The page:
The University of Manchester Library serves one of the largest student populations in the UK and a major challenge we face is meeting the core text needs of all students across a wide and diverse range of courses and teaching provision.
Through student surveys and consultations, we know that our students would like all core texts to be made available electronically and that they want all course reading to be available online and in one place.
Our students also tell us that there are not enough textbooks in the library, while they regard paying for textbooks as a ‘hidden cost’ they are increasingly unwilling to meet themselves.
How can we solve this problem?
To respond to these issues, the University of Manchester Library has launched a major strategy project with the aim of:
- Improving the student experience by increasing the provision of electronic core texts
- Developing flexible models for the purchase of – and provision of – core texts at Manchester
- Improving students’ understanding of what they are required to read and to manage their expectations regarding which books they are required to purchase
- Investigating the options for providing seamless access to recommended reading
About the project
Books Right Here Right Now is an innovative project that will investigate a range of solutions for improving access to core texts.
The project team consists of a range of experts from across the Library and beyond and will focus on the following:
Identifying core texts at Manchester: knowing what students are being directed to read is a challenge in itself! We aim to map core texts at the University of Manchester and make recommendations on future models for working with schools.
Reading behaviour at Manchester: gaining a better understanding of how students access their reading, and their preferences for different formats or devices, will underpin the recommendations made by this project.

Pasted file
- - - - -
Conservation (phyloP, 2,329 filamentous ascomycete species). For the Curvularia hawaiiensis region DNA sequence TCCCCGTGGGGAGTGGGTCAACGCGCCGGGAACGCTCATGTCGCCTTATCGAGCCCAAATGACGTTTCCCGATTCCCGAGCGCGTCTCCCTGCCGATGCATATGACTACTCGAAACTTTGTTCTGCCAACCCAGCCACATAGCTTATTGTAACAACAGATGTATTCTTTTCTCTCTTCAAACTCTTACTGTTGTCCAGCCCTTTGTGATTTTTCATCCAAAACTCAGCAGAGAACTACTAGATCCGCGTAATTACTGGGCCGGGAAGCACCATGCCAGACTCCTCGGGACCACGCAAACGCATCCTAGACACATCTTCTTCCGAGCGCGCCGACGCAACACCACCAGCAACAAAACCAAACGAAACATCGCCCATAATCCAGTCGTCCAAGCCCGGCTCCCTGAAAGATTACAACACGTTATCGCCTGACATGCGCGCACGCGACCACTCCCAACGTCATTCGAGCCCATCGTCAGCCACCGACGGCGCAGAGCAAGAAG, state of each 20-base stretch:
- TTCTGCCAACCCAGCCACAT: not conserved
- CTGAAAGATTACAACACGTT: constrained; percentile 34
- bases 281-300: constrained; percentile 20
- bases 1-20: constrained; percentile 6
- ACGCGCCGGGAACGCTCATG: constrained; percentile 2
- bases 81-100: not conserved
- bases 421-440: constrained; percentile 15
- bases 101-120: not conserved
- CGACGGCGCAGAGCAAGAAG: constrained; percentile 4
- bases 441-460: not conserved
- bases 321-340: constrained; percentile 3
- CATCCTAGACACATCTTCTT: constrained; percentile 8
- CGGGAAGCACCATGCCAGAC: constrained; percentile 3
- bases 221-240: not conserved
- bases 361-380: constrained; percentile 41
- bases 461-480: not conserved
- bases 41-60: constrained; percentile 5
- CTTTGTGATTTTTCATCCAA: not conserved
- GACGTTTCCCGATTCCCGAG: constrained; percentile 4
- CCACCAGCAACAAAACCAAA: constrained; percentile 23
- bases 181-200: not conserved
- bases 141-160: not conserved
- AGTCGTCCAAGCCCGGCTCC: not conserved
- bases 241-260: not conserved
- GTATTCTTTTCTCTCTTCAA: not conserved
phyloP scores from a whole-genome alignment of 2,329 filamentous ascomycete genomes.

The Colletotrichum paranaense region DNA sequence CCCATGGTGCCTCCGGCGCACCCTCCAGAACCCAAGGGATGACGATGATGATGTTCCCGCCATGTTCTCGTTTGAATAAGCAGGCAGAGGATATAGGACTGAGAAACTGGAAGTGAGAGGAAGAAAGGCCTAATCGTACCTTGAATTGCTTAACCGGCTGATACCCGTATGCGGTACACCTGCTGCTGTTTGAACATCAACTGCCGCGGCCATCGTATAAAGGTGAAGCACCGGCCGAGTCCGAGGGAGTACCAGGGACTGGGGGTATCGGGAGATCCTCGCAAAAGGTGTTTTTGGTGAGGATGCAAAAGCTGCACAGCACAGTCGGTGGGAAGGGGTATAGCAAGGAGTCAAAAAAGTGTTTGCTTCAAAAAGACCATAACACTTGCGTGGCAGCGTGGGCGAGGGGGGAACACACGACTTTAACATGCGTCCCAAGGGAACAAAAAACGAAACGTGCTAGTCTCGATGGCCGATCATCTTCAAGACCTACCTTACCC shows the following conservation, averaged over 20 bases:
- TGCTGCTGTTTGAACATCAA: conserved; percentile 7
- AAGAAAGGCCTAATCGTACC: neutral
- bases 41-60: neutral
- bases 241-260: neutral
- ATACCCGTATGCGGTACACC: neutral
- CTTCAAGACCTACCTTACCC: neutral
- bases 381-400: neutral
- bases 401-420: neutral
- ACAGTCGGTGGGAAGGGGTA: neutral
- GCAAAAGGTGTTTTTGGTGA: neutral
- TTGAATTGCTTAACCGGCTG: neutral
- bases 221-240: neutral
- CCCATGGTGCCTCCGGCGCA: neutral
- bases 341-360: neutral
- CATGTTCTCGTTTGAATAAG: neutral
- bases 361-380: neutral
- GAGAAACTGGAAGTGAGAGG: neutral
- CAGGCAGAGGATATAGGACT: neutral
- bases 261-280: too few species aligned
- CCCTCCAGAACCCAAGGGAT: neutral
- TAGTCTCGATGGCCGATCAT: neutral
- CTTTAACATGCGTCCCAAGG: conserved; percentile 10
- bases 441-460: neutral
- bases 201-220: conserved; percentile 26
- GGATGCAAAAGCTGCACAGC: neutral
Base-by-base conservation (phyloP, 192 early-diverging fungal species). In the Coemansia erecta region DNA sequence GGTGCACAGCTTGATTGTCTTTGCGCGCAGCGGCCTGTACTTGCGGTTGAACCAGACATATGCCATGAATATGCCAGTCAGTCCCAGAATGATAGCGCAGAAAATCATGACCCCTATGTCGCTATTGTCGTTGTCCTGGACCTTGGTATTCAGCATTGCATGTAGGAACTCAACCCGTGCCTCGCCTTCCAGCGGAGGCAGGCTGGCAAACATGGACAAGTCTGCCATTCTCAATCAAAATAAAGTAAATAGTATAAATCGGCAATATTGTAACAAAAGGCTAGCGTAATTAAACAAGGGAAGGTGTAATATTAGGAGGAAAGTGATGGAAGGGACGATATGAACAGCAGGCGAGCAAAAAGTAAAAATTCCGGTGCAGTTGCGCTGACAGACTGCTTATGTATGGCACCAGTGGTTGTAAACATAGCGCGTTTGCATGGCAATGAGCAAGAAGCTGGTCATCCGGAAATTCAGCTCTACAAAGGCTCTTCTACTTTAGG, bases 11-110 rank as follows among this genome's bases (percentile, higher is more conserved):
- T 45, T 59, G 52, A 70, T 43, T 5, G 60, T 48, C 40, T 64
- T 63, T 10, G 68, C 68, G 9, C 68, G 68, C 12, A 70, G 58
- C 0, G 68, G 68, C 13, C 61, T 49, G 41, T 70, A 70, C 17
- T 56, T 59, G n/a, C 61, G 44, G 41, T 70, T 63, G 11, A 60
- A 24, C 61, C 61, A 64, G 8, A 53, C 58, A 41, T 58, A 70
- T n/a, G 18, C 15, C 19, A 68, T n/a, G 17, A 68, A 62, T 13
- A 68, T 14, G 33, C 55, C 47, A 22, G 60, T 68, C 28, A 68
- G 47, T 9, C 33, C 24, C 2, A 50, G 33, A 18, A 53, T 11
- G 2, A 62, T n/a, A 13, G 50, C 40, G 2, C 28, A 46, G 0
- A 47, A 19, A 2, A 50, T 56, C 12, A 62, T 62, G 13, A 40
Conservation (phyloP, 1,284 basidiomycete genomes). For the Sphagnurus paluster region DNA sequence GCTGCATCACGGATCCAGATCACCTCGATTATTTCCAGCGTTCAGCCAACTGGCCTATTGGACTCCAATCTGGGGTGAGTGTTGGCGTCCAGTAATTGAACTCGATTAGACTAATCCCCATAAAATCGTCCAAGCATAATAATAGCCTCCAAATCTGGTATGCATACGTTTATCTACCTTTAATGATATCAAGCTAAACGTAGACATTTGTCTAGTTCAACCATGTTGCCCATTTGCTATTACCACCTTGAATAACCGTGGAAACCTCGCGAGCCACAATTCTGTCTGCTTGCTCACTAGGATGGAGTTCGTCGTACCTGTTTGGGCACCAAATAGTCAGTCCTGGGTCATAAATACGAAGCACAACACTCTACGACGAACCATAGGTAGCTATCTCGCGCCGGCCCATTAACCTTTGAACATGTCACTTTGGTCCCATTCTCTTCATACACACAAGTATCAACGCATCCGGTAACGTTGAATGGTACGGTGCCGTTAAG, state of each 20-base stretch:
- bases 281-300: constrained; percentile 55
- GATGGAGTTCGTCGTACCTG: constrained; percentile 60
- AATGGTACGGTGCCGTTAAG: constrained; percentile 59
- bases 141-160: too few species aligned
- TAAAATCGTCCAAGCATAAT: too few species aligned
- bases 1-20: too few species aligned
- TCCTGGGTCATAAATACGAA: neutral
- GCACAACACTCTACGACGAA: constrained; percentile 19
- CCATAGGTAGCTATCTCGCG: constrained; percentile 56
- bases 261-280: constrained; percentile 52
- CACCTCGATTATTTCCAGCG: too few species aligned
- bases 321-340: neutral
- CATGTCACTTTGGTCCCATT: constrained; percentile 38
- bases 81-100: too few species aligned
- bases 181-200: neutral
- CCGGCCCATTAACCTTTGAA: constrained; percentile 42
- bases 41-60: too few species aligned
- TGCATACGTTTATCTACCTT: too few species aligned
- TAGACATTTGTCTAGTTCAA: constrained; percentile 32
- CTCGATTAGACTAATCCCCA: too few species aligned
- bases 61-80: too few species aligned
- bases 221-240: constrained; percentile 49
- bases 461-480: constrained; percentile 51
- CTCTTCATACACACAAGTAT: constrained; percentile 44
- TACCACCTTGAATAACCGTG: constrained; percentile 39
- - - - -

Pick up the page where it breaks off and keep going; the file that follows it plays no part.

E-book pilots: an integral part of ‘Books Right Here…’ is to run a series of pilots across a variety of programmes with a range of publishers. We are no longer wedded to the model of providing institutional access to e-books in perpetuity and are looking at options for providing each student with an electronic copy of their core text for the period of time that they are required to access it. Running pilots in semester one and two of 2014/15 will allow us to evaluate different models and to assess student reading behaviour and their experiences and views on using e-books in this way.
New models for purchasing core texts: we recognise that one size does not fit all with an institution like Manchester. Based on the outcomes of the project we hope to recommend a new model (or models) for purchasing core texts at an institutional or faculty level.
A reading strategy for the University of Manchester: the final output of the project will be the development of an institutional reading strategy to standardise reading lists and reading list terminology, ensuring clarity for students and realistic expectations in the provision of resources.
We know it’s an ambitious project but we’re really looking forward to rising to the challenge so watch this space!
Sarah Rayner, Project Manager